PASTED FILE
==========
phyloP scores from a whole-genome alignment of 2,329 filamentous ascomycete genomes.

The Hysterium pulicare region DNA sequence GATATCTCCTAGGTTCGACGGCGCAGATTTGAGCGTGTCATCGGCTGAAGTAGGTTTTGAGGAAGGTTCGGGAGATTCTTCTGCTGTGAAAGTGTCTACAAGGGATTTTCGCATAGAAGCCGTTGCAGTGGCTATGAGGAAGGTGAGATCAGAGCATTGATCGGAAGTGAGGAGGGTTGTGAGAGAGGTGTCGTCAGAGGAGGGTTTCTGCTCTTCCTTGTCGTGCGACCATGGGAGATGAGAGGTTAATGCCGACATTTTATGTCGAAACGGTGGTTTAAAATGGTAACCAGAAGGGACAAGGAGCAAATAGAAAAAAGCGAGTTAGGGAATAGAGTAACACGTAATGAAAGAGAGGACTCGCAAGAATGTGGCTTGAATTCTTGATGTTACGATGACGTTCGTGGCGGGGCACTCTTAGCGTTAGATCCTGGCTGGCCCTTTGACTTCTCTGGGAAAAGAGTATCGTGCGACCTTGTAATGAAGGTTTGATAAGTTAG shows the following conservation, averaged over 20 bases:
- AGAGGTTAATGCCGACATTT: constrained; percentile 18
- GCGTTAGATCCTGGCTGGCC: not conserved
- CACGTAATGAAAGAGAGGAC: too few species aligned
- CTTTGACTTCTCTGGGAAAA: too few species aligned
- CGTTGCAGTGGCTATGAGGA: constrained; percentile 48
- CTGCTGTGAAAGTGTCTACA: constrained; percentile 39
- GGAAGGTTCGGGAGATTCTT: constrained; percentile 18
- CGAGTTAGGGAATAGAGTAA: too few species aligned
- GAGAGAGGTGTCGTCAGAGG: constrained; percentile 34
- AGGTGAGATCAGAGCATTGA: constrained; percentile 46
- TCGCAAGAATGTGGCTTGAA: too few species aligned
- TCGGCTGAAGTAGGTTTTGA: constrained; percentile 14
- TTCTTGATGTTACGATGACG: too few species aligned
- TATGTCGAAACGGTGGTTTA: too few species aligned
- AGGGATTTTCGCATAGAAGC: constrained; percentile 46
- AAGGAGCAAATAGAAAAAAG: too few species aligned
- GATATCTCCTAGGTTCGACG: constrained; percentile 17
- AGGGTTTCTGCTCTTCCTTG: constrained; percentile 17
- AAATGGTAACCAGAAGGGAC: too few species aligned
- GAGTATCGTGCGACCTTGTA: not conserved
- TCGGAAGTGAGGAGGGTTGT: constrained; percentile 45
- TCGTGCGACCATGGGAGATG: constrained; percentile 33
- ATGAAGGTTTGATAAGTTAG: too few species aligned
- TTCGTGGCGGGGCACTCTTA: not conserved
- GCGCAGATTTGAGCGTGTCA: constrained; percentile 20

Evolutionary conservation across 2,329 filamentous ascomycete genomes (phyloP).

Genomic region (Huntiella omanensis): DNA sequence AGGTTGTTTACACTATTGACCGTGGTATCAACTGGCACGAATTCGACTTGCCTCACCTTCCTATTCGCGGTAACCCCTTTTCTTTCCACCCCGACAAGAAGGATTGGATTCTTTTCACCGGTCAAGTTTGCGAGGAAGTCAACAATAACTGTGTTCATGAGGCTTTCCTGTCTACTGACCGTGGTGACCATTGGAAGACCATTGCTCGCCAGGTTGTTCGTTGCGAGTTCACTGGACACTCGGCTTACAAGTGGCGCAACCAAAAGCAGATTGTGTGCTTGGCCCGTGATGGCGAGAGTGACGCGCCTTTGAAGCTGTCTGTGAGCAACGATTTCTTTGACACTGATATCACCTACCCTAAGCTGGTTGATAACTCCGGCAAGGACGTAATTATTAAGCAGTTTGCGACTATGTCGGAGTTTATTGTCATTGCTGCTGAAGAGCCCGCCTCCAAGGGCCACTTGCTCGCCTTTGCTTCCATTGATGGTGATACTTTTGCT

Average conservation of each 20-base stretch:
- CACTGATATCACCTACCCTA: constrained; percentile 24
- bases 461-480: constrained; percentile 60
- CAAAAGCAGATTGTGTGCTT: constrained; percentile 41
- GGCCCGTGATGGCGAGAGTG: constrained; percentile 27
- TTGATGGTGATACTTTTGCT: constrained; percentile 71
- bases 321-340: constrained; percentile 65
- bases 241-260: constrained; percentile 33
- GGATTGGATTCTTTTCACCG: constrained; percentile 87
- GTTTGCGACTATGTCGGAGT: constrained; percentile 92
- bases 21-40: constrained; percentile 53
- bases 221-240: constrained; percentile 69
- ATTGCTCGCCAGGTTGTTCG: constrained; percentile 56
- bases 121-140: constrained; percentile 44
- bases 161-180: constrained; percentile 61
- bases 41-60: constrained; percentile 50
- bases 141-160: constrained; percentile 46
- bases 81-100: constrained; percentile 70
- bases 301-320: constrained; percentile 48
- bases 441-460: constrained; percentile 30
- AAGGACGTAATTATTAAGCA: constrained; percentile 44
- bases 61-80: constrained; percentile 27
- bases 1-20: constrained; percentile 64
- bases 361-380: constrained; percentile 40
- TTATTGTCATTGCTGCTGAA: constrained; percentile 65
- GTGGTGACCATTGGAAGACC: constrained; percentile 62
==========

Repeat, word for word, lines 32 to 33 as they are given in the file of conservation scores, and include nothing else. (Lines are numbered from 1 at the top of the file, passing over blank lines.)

- bases 461-480: constrained; percentile 60
- CAAAAGCAGATTGTGTGCTT: constrained; percentile 41